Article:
I wanted to do a post about sources for board short fabric as it can be hard to find if you don’t know where to look. First of all, the type of fabric you are probably looking for is polyester microfiber. This is the swim trunks fabric you’ll find in board shorts at the store. It is quick drying and soft to the touch, kind of like a brushed twill, except it doesn’t hold as much water for as long as twill.
Polyester microfiber fabric comes in solids and prints My favorite sources for it are Rockywoods Fabrics, The Fabric Fairy and Seattle Fabrics. I’ve ordered from all 3 places, and I actually visited Seattle Fabrics in person last summer. So I just go to whichever place has the color(s) I want.
Generally board short fabric is 58″ (150cm) wide; sometimes it is also treated with water repellant. The fabric description will give you the specifics. It’s also pretty affordable, averaging around $7/yard. Since swim trunks don’t take much fabric, you can make a couple pairs from one yard, making this one way to save money on clothing over store bought.
If you don’t want to have to order your fabric, you can also look for nylon or nylon taffeta at your local chain fabric store. This can usually be found in the special occasion fabric section. BE SURE TO CHECK THE FABRIC CONTENT when shopping for taffeta – sometimes it is nylon, but a lot of times it is acetate. Acetate+water=VERY BAD, so make sure you’re getting nylon or a nylon/polyester blend of taffeta. The higher the nylon content, the faster the fabric will dry and the less water it will retain.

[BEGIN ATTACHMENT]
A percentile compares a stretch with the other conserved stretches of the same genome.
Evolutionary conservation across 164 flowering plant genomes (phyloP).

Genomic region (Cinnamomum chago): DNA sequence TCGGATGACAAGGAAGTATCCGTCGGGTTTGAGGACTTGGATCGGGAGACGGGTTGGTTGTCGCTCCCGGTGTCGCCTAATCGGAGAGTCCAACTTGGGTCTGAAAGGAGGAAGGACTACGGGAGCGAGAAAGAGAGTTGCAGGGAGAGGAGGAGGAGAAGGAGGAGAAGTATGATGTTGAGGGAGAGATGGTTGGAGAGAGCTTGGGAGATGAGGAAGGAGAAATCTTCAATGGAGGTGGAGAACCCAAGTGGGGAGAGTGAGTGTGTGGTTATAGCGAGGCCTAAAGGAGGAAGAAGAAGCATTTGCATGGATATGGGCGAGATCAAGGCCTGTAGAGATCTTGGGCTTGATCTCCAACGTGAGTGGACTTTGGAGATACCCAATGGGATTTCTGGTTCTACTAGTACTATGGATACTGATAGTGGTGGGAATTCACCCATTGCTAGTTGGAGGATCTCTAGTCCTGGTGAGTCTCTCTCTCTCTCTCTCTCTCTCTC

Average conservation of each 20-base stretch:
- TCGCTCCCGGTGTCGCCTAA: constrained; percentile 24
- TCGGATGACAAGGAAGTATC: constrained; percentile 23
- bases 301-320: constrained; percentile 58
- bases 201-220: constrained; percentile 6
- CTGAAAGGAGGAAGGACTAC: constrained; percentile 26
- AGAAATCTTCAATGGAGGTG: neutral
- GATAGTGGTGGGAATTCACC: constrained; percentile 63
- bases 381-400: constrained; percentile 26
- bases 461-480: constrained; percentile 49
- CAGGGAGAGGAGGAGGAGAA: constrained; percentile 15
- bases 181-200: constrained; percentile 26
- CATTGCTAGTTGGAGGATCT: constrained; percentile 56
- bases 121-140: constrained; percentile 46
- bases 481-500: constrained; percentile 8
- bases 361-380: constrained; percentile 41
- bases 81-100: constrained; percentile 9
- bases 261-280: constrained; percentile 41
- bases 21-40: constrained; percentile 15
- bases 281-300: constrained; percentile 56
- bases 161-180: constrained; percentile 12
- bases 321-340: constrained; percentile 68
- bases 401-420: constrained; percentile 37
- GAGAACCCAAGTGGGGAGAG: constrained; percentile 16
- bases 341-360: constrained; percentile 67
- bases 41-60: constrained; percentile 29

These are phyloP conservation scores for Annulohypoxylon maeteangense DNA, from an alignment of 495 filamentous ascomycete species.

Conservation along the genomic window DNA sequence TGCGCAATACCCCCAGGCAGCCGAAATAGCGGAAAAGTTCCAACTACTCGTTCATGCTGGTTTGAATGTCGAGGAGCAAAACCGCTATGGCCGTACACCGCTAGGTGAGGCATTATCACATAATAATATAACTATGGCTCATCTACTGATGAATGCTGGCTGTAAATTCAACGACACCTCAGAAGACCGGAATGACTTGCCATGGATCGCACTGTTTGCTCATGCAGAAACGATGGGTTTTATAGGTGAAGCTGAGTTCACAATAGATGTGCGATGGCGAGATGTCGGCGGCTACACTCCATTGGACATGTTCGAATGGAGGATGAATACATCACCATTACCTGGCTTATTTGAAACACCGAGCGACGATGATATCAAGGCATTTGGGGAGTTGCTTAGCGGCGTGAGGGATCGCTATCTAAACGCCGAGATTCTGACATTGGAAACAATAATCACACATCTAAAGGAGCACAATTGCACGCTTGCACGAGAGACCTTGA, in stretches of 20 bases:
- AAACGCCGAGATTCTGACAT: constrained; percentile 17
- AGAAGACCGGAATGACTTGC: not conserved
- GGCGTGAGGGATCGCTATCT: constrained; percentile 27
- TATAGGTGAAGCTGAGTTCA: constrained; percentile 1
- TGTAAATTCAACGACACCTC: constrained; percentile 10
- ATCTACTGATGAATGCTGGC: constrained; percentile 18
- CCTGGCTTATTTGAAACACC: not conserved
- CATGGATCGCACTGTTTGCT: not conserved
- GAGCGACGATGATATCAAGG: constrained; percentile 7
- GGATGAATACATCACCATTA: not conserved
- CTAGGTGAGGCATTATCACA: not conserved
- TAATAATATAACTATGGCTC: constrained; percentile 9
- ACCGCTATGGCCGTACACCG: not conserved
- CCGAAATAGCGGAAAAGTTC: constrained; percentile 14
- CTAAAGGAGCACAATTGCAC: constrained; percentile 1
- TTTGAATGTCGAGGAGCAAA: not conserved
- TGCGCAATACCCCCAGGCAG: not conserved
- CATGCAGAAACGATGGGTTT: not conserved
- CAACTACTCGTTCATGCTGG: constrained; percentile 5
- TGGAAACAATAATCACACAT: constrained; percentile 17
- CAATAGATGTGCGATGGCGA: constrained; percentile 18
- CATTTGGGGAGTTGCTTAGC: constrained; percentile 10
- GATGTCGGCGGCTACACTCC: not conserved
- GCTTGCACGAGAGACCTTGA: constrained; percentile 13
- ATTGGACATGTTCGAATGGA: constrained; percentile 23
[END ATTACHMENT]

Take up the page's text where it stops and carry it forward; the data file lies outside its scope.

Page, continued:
You can also try ripstop nylon and PUL fabrics, but note that these can be really difficult to sew. Ripstop can fray really badly, and you may have to use a microsharp needle, and avoid seam ripping. French seams are usually a good idea with ripstop to keep it from coming apart at the seams.
PUL fabric, on the other hand, is heavier and sometimes needs to be handled like vinyl or laminate fabric – using a roller foot, tissue paper and other tricks to keep it feeding through the presser foot.
What about the mesh inserts in boys swim trunks? Truth be told, I mostly use mosquito netting to do mine; it’s available at the local chain store in the utility fabric section and it’s inexpensive. But Rockywoods and Seattle Fabrics also carry power net mesh, which is technically what linings are usually made of in boys swimsuits. For girls, nylon tricot is often used, and that is also available from those retailers, as well as local chain stores. And heck, you can totally use it for boys as well, because who’s going to see that except you and your kid?